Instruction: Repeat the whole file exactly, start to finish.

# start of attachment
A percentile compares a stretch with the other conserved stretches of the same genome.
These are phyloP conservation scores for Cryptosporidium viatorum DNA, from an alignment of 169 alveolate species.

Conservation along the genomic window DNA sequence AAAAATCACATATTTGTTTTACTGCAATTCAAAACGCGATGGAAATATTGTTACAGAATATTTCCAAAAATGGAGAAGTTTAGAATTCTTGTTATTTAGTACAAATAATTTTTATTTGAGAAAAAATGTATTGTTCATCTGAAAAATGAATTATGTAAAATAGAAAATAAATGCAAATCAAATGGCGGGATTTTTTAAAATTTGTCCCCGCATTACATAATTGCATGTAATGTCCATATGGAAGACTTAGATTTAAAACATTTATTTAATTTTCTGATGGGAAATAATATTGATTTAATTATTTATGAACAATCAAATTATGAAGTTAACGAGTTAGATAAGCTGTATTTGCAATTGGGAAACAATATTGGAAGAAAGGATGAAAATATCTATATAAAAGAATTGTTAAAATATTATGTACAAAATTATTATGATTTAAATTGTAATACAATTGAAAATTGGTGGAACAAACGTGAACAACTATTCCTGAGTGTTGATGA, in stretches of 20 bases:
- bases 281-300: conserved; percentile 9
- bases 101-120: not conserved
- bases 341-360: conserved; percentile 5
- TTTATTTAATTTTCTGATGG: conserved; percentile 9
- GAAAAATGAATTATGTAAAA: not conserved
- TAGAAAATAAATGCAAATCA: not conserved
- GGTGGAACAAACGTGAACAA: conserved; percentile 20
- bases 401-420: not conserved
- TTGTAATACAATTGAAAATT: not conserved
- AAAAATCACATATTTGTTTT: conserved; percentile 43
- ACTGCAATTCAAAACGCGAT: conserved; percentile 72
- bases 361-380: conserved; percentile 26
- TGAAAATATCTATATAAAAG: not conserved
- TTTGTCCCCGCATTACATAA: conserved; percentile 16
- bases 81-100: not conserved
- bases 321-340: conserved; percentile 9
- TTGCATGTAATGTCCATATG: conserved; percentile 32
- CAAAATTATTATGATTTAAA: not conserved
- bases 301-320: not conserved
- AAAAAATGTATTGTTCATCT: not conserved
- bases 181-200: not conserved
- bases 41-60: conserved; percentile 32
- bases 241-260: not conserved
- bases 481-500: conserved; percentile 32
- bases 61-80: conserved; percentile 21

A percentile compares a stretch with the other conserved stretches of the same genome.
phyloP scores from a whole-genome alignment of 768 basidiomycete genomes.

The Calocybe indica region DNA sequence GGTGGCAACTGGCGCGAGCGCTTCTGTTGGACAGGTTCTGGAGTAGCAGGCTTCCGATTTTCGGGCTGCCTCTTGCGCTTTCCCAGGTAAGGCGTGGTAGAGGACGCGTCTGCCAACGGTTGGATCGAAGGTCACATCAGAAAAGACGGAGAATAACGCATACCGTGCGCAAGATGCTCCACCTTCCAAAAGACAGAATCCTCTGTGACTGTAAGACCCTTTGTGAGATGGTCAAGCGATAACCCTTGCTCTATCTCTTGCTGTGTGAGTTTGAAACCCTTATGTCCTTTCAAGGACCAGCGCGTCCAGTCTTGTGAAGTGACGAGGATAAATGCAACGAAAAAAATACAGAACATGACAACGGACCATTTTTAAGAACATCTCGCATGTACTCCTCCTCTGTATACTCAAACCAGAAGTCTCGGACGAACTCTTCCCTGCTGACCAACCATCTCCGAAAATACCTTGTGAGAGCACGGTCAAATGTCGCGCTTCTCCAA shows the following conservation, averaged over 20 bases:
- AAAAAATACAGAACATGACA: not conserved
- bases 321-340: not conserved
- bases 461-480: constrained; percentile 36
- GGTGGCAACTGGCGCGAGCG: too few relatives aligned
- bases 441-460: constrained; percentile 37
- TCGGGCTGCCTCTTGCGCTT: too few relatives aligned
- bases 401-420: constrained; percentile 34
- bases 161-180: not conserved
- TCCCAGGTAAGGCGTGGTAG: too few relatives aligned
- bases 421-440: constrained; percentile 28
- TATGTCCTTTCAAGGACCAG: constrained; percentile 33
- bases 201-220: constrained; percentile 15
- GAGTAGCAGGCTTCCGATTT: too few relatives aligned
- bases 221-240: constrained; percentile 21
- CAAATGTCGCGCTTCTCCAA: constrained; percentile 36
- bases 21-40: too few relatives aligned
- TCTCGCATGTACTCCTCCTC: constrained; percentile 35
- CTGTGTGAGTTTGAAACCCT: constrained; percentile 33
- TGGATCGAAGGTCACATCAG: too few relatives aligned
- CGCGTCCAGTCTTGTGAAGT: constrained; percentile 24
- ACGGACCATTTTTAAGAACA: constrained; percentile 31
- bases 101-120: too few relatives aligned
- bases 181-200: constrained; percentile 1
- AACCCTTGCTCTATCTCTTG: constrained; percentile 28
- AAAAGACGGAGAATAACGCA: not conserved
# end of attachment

A percentile compares a stretch with the other conserved stretches of the same genome.
These are phyloP conservation scores for Cryptosporidium viatorum DNA, from an alignment of 169 alveolate species.

Conservation along the genomic window DNA sequence AAAAATCACATATTTGTTTTACTGCAATTCAAAACGCGATGGAAATATTGTTACAGAATATTTCCAAAAATGGAGAAGTTTAGAATTCTTGTTATTTAGTACAAATAATTTTTATTTGAGAAAAAATGTATTGTTCATCTGAAAAATGAATTATGTAAAATAGAAAATAAATGCAAATCAAATGGCGGGATTTTTTAAAATTTGTCCCCGCATTACATAATTGCATGTAATGTCCATATGGAAGACTTAGATTTAAAACATTTATTTAATTTTCTGATGGGAAATAATATTGATTTAATTATTTATGAACAATCAAATTATGAAGTTAACGAGTTAGATAAGCTGTATTTGCAATTGGGAAACAATATTGGAAGAAAGGATGAAAATATCTATATAAAAGAATTGTTAAAATATTATGTACAAAATTATTATGATTTAAATTGTAATACAATTGAAAATTGGTGGAACAAACGTGAACAACTATTCCTGAGTGTTGATGA, in stretches of 20 bases:
- bases 281-300: conserved; percentile 9
- bases 101-120: not conserved
- bases 341-360: conserved; percentile 5
- TTTATTTAATTTTCTGATGG: conserved; percentile 9
- GAAAAATGAATTATGTAAAA: not conserved
- TAGAAAATAAATGCAAATCA: not conserved
- GGTGGAACAAACGTGAACAA: conserved; percentile 20
- bases 401-420: not conserved
- TTGTAATACAATTGAAAATT: not conserved
- AAAAATCACATATTTGTTTT: conserved; percentile 43
- ACTGCAATTCAAAACGCGAT: conserved; percentile 72
- bases 361-380: conserved; percentile 26
- TGAAAATATCTATATAAAAG: not conserved
- TTTGTCCCCGCATTACATAA: conserved; percentile 16
- bases 81-100: not conserved
- bases 321-340: conserved; percentile 9
- TTGCATGTAATGTCCATATG: conserved; percentile 32
- CAAAATTATTATGATTTAAA: not conserved
- bases 301-320: not conserved
- AAAAAATGTATTGTTCATCT: not conserved
- bases 181-200: not conserved
- bases 41-60: conserved; percentile 32
- bases 241-260: not conserved
- bases 481-500: conserved; percentile 32
- bases 61-80: conserved; percentile 21

A percentile compares a stretch with the other conserved stretches of the same genome.
phyloP scores from a whole-genome alignment of 768 basidiomycete genomes.

The Calocybe indica region DNA sequence GGTGGCAACTGGCGCGAGCGCTTCTGTTGGACAGGTTCTGGAGTAGCAGGCTTCCGATTTTCGGGCTGCCTCTTGCGCTTTCCCAGGTAAGGCGTGGTAGAGGACGCGTCTGCCAACGGTTGGATCGAAGGTCACATCAGAAAAGACGGAGAATAACGCATACCGTGCGCAAGATGCTCCACCTTCCAAAAGACAGAATCCTCTGTGACTGTAAGACCCTTTGTGAGATGGTCAAGCGATAACCCTTGCTCTATCTCTTGCTGTGTGAGTTTGAAACCCTTATGTCCTTTCAAGGACCAGCGCGTCCAGTCTTGTGAAGTGACGAGGATAAATGCAACGAAAAAAATACAGAACATGACAACGGACCATTTTTAAGAACATCTCGCATGTACTCCTCCTCTGTATACTCAAACCAGAAGTCTCGGACGAACTCTTCCCTGCTGACCAACCATCTCCGAAAATACCTTGTGAGAGCACGGTCAAATGTCGCGCTTCTCCAA shows the following conservation, averaged over 20 bases:
- AAAAAATACAGAACATGACA: not conserved
- bases 321-340: not conserved
- bases 461-480: constrained; percentile 36
- GGTGGCAACTGGCGCGAGCG: too few relatives aligned
- bases 441-460: constrained; percentile 37
- TCGGGCTGCCTCTTGCGCTT: too few relatives aligned
- bases 401-420: constrained; percentile 34
- bases 161-180: not conserved
- TCCCAGGTAAGGCGTGGTAG: too few relatives aligned
- bases 421-440: constrained; percentile 28
- TATGTCCTTTCAAGGACCAG: constrained; percentile 33
- bases 201-220: constrained; percentile 15
- GAGTAGCAGGCTTCCGATTT: too few relatives aligned
- bases 221-240: constrained; percentile 21
- CAAATGTCGCGCTTCTCCAA: constrained; percentile 36
- bases 21-40: too few relatives aligned
- TCTCGCATGTACTCCTCCTC: constrained; percentile 35
- CTGTGTGAGTTTGAAACCCT: constrained; percentile 33
- TGGATCGAAGGTCACATCAG: too few relatives aligned
- CGCGTCCAGTCTTGTGAAGT: constrained; percentile 24
- ACGGACCATTTTTAAGAACA: constrained; percentile 31
- bases 101-120: too few relatives aligned
- bases 181-200: constrained; percentile 1
- AACCCTTGCTCTATCTCTTG: constrained; percentile 28
- AAAAGACGGAGAATAACGCA: not conserved